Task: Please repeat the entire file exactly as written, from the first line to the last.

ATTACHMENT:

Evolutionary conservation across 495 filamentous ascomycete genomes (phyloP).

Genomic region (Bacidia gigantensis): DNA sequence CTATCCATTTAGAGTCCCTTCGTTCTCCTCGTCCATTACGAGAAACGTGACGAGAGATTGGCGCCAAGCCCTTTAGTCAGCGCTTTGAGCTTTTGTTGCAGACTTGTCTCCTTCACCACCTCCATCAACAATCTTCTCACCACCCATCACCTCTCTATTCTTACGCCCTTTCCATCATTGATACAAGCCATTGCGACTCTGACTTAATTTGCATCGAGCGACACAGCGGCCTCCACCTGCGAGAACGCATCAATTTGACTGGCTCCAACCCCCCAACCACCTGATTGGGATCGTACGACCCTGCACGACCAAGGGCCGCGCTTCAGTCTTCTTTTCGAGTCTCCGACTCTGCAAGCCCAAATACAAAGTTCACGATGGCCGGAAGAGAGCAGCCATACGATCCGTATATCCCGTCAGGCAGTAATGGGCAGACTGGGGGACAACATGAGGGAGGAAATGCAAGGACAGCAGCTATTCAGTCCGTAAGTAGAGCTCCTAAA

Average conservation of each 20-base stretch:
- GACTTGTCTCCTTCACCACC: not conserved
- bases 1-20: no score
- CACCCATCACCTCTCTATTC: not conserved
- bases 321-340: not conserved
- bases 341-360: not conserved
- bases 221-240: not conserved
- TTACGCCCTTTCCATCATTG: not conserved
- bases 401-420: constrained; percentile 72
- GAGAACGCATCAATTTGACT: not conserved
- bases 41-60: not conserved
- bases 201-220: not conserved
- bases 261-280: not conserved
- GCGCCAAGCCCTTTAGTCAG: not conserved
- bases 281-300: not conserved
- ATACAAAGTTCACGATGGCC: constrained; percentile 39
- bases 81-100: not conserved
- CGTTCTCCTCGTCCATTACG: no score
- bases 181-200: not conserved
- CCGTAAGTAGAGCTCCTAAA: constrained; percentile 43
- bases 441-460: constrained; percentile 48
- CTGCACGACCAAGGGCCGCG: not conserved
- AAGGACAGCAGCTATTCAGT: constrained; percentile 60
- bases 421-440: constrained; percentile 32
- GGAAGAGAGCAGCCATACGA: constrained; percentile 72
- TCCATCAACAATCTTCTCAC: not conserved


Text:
Evolutionary conservation across 495 filamentous ascomycete genomes (phyloP).

Genomic region (Bacidia gigantensis): DNA sequence CTATCCATTTAGAGTCCCTTCGTTCTCCTCGTCCATTACGAGAAACGTGACGAGAGATTGGCGCCAAGCCCTTTAGTCAGCGCTTTGAGCTTTTGTTGCAGACTTGTCTCCTTCACCACCTCCATCAACAATCTTCTCACCACCCATCACCTCTCTATTCTTACGCCCTTTCCATCATTGATACAAGCCATTGCGACTCTGACTTAATTTGCATCGAGCGACACAGCGGCCTCCACCTGCGAGAACGCATCAATTTGACTGGCTCCAACCCCCCAACCACCTGATTGGGATCGTACGACCCTGCACGACCAAGGGCCGCGCTTCAGTCTTCTTTTCGAGTCTCCGACTCTGCAAGCCCAAATACAAAGTTCACGATGGCCGGAAGAGAGCAGCCATACGATCCGTATATCCCGTCAGGCAGTAATGGGCAGACTGGGGGACAACATGAGGGAGGAAATGCAAGGACAGCAGCTATTCAGTCCGTAAGTAGAGCTCCTAAA

Average conservation of each 20-base stretch:
- GACTTGTCTCCTTCACCACC: not conserved
- bases 1-20: no score
- CACCCATCACCTCTCTATTC: not conserved
- bases 321-340: not conserved
- bases 341-360: not conserved
- bases 221-240: not conserved
- TTACGCCCTTTCCATCATTG: not conserved
- bases 401-420: constrained; percentile 72
- GAGAACGCATCAATTTGACT: not conserved
- bases 41-60: not conserved
- bases 201-220: not conserved
- bases 261-280: not conserved
- GCGCCAAGCCCTTTAGTCAG: not conserved
- bases 281-300: not conserved
- ATACAAAGTTCACGATGGCC: constrained; percentile 39
- bases 81-100: not conserved
- CGTTCTCCTCGTCCATTACG: no score
- bases 181-200: not conserved
- CCGTAAGTAGAGCTCCTAAA: constrained; percentile 43
- bases 441-460: constrained; percentile 48
- CTGCACGACCAAGGGCCGCG: not conserved
- AAGGACAGCAGCTATTCAGT: constrained; percentile 60
- bases 421-440: constrained; percentile 32
- GGAAGAGAGCAGCCATACGA: constrained; percentile 72
- TCCATCAACAATCTTCTCAC: not conserved